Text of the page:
Scrapbookpages Blog

September 19, 2012

By what authority does Germany have the right to try non-German citizens?

Filed under: Germany, Holocaust — Tags: , , — furtherglory @ 6:24 pm

According to a news article, which you can read here, German prosecutors are investigating an 87-year-old suspect who has been accused of “involvement” in mass murder at Auschwitz. The suspect is not German and he is not currently living in Germany.  [Update July 5, 2014: This must be Johann Breyer.]

This quote is from the news article:

[The unnamed suspect] was allegedly a camp guard in 1944, when about 344,000 Jews from Hungary were murdered in the Auschwitz-Birkenau gas chambers in occupied Poland.

Prosecutors in Weiden, Bavaria, are to decide whether to charge him and try to bring him to Germany to face trial.

The man is believed to have lived in the Weiden area before going abroad after World War II.

German officials have not named him, but the Sueddeutsche Zeitung news website says the suspect is believed to be a Slovak now living in Philadelphia, in the US.

The chief prosecutor at Germany’s office investigating Nazi war crimes, Kurt Schrimm, said details on the suspect came to light during the high-profile Demjanjuk investigation.

In March this year Ukrainian-born John Demjanjuk, found guilty for his role as a Nazi guard at the Sobibor death camp, died aged 91. He had been sentenced to five years in prison by a German court in May 2011.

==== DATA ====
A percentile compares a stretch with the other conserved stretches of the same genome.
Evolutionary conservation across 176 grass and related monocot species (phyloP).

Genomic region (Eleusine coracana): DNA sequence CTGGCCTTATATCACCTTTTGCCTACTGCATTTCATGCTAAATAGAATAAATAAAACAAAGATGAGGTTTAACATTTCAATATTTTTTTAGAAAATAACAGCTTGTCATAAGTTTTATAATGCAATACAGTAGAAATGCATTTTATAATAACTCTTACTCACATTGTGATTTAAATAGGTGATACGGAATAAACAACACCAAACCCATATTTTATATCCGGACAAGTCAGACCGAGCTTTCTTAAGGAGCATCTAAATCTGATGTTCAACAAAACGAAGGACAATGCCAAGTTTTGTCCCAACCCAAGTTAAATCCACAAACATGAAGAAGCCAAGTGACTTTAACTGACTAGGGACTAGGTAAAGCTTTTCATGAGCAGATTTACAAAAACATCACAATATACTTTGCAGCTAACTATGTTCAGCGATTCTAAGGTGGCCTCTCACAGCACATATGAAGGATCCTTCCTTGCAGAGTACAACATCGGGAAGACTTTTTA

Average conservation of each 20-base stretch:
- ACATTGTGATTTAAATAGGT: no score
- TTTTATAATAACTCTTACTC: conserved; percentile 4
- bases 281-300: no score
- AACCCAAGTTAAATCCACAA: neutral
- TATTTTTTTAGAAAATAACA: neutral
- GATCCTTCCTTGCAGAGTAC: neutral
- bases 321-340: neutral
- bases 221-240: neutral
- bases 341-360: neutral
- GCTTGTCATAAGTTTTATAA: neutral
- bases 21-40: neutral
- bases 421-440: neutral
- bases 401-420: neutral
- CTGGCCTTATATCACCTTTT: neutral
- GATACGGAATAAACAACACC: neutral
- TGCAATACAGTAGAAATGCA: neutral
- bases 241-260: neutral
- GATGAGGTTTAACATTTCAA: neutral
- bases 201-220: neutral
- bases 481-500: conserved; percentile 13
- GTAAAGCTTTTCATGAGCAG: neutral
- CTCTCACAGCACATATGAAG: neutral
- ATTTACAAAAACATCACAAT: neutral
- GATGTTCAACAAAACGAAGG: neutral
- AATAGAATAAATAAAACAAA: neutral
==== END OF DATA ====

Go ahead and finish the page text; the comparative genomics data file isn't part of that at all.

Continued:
In answer to my question in the title of my blog post, the Demjanjuk trial set a precedent. John Demjanjuk was sent to Germany for trial; he was convicted by a German court, under the “common design” theory of guilt. This precedent now gives German courts the right to bring suspects, living in America, to trial in a German court.

There is no defense against the “common design” charge, so anyone who is put on trial in Germany under this charge will be automatically convicted.  The “common design” theory of guilt means that a suspect is guilty if it can be proved that he was there when Jews died during the Holocaust. Just being a guard in a “death camp” is enough to be proven guilty, even though the suspect had nothing to do with the deaths of the Jews.

Why even bother to send this man to Germany for trial?  Just put him in prison in America.  Unless, of course, he is too old for prison, in which case, he can be put into a nursing home in America until he dies of old age.

BTW, the estimate of 344,000 Hungarian Jews, who died at Auschwitz, is  very low.  Since the exact number is unknown, why not go with a higher estimate?  I would not go below 400,000.  Some Holocaust experts claim that over 500,000 Hungarian Jews were killed in the Holocaust.